According to research commissioned by the Greater London Authority, the capital’s poor air quality contributed to the equivalent of 4,267 premature deaths in London in 2008.
Time for a clean up
It is to help curb this – and to meet European Union (EU) targets for air quality that were meant to have been hit in 2005 and have still not been achieved – that London mayor Boris Johnson published his air quality strategy on 14 December last year.
This sets out a framework for improving London’s air quality and outlines measures aimed at reducing emissions from a number of sectors, including transport. The initiatives proposed include an age limit for taxis and retrofitting older buses, as well as promoting electric cars and other low emission vehicles.
The strategy also proposes specific targeted measures being taken for areas where air quality is poor, and one example of this was the launch by Transport for London (TfL) last November of an innovative road surfacing trial to clean up the air in the capital’s most polluted areas.
Binding dust to the ground
It aims to demonstrate how to reduce the amount of particulate matter of less than 10µm in diameter, known as PM10, in the air by binding it to the road surface.
PM10 is produced mainly by engine emissions and tyre and brake wear and can exacerbate respiratory conditions in the elderly and very young. European legislation demands that levels do not exceed 50mg/m³ more than 35 times a year.
To tackle it, a dust suppressant solution called Calcium Magnesium Acetate (CMA) is sprayed onto the road, and this binds particulates to the carriageway and prevents it re-circulating.
It has been used at two sites in London – on the A3211, from Waterloo Bridge to Tower Hill, and on the A501 – Marylebone Road and Euston Road from Edgware Road to King’s Cross station.
“The research is pretty robust in a number of sites, and we also looked at the use of CMA in Warsaw, which saw a 10% reduction in particulate matter”
Will Fooks, TfL
The two sites chosen are areas where London is closest to exceeding the EU limits, says TfL’s head of strategy and business development for surface transport Keith Gardner. The project is being delivered in partnership with Ringway Jacobs, TfL’s highway maintenance and works contractor.
TfL’s principal transport planner for surface transport Will Fooks says that TfL began to examine the potential of CMA after the publication of a report in 2009 which examined the effectiveness of different measures to reduce the PM10 levels along streets in Stockholm.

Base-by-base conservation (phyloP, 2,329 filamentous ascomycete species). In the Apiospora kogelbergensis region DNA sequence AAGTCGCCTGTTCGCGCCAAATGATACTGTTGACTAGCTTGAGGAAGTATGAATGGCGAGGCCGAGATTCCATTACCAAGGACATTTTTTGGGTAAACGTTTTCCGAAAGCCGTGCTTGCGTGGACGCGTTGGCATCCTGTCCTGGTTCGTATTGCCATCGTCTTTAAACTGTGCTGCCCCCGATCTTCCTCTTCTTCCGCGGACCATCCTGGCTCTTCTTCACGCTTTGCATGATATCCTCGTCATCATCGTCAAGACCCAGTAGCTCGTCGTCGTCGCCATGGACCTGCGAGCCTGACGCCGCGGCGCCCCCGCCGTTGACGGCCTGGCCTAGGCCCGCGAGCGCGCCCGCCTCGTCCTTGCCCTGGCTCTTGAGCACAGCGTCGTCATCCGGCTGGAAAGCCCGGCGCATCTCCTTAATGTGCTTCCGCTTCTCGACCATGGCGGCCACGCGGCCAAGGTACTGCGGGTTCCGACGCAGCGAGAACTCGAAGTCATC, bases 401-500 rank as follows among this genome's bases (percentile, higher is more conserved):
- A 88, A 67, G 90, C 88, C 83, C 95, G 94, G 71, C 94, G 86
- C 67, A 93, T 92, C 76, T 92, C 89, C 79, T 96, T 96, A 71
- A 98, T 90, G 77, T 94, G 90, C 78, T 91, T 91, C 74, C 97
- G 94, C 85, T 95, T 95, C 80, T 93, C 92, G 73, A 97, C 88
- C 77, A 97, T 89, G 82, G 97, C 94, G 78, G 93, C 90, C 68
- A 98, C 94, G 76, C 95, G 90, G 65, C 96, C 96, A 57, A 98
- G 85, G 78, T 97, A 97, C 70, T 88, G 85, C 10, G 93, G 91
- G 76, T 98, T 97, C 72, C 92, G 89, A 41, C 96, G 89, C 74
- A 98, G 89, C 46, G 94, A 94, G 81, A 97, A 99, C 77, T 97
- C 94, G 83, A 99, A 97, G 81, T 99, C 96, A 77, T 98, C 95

The report, by the Stockholm Environment and Health Administration, found that the application of CMA is efficient in reducing levels of PM10, with its use resulting in an average reduction of around 35%. Other methods examined, including intense sweeping of the streets and washing with high pressure water systems, only had marginal impact.
Six month trial
The dust suppressant solution being used in the London trial is applied to roads at night several times a week from a modified road gritting vehicle, after they have been swept and washed by a road sweeper. The particulates are then either washed away by rain or cleaned by road washing, preventing them entering the atmosphere.
The trial has a total budget of £300,000 and will last for six months. TfL hopes that PM10 levels will be reduced by 10-20% where it is used, and Fooks said that part of the trial will include spraying the PM10 in different concentrations to measure its effectiveness.
The length of the trial will also allow it to be tried in different seasons. Early indications, Fooks says, show that the harsh winter weather the capital faced in December “is reducing the CMA’s ability to work”. However, he adds: “It still worked to bind waste to the ground on top of the grit. The programme at the two sites depended on how much gritting they have to get through, and the CMA was then applied on top.”
Monitoring of the project is being undertaken using road side particulate monitors that form part of the London Air Quality Network, and an 800m stretch of road in Bloomsbury is being used as a control site in the trial.
Results will not be available until autumn 2011, but TfL has already begun to assess the potential of future uses, including deploying CMA to suppress particulates at construction sites where the levels can also exceed European limits.